Transfer the dough into your loaf tin (the dough is very delicate at this stage, so if you struggle to pick it up, roll it onto a thin chopping board and use the chopping board to gently transfer it into the loaf tin).
Brush the top of the loaf with non-dairy milk and sprinkle with oats. Cover with a tea towel and keep in a warm place for another 30mins.
Preheat the oven to 200C/390F.
Bake the bread for 1 hour or until the bottom sounds hollow when you knock it. Transfer to a cooling rack and allow the bread to cool completely before slicing.
Gluten-free bread goes stale fast, I recommend slicing what you don’t plan on eating within 24hrs and freezing it.
NOTES: Gluten-free Oatmeal Bread
I appreciate that this gluten-free oatmeal bread recipe has a long ingredients list, and tracking down five different flours isn’t ideal. But blending your own flour mix is the key to gluten-free baking success.
For this loaf, I’ve added a high percentage of starchy flours (45%) which gives this oat bread its soft, tender texture. The oat flour adds a slight chew and an extra level of bounce, while the sorghum and buckwheat flour are protein-rich and give the bread the structure it needs to rise.
In the UK I order my flours from Shipton Mill. They have an incredible range of gluten-free flours, and you can get them all in one go.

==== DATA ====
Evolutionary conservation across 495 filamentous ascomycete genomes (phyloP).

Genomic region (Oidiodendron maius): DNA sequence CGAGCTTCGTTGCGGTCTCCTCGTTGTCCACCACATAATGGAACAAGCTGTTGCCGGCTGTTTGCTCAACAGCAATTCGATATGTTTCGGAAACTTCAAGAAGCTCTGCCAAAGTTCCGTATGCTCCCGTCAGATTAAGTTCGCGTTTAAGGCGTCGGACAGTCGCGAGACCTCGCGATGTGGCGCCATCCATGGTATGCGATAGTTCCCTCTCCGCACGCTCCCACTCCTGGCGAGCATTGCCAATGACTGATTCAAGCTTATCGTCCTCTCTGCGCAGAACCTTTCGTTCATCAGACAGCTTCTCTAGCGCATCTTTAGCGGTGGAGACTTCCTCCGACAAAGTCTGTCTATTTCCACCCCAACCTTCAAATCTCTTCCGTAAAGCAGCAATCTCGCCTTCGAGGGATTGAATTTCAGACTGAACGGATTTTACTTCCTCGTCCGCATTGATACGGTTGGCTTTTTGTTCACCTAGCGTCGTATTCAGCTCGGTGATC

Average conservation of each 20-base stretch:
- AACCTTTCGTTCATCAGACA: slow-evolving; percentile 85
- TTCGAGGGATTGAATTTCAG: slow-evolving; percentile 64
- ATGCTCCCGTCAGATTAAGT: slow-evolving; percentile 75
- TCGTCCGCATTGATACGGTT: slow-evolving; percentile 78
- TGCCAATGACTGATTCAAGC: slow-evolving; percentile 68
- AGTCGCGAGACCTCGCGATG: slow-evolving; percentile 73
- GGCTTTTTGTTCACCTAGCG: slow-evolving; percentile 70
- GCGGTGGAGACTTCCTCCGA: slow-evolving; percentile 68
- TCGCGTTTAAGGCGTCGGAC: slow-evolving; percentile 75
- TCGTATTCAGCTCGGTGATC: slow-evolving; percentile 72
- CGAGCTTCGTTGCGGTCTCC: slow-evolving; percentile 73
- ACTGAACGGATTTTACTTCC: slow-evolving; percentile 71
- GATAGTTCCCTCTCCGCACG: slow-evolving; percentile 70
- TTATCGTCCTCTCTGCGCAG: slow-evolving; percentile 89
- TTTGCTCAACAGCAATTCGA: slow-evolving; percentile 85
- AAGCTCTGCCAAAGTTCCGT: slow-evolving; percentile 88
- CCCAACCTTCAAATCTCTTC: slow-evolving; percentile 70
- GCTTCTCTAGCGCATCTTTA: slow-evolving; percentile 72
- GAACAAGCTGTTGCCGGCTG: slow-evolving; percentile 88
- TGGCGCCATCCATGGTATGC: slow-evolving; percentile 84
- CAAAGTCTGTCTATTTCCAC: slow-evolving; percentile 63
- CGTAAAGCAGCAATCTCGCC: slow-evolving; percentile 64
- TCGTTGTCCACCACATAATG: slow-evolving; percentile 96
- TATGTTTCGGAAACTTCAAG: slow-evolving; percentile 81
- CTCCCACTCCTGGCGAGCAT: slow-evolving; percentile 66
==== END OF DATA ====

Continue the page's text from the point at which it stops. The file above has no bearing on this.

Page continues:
If you choose to use a pre-mixed flour or a different combination of flours (in which case I can’t guarantee the recipe will work!), you may need to adjust the water content slightly. If your dough feels at all dry after mixing, add 1 – 2 tablespoons of additional water until you achieve a sticky dough (similar to that of a well-hydrated sourdough dough).
Psyllium husk is a type of dietary fibre. In gluten-free yeasted doughs, psyllium is used as a binder, and in this recipe, it’s an excellent replacement for gluten, eggs and dairy. I see a lot of recipes insist on psyllium husk powder over the psyllium husks, but I haven’t noticed a massive difference when switching between the two.
In this recipe, ground flaxseed is working with psyllium to replicate gluten. Gluten-free bread doughs can tend to lack stretch and hardly ever double in size. The combination of flax and psyllium gives this bread dough enough structure to double in size.
Oats are naturally free from gluten but are easily contaminated with gluten during processing. To ensure this loaf is gluten-free make sure to use certified gluten-free oats.
Recipe Questions & Troubleshooting
Why didn’t my dough rise?
If your dough didn’t rise your yeast may be expired and need to be replaced, or your dough was too dry after mixing. Gluten-free doughs need a lot of liquid, and if you don’t add enough, the dough will struggle to rise.
Why is the dough so sticky?
This recipe has a high proportion of water which makes a very sticky dough. The flour and oats will absorb the majority of the moisture during proving (rising), and the dough should be much easier to handle once it’s risen.
If you are struggling to shape the dough, dust your hands and the surface generously with buckwheat flour and start over.
Do I have to add the psyllium and flaxseed?
Yes, you won’t get the same rise or texture without them. Most gluten-free dough recipes call for eggs, dairy or whey powder. The combination of psyllium and flax means you can make this dough vegan and allergen friendly.
How do you store this bread?
Gluten-free bread always goes stale fast! As soon as the bread has cooled, I recommend slicing what you don’t plan on eating within 24hrs and freezing it. Store the rest in an airtight container.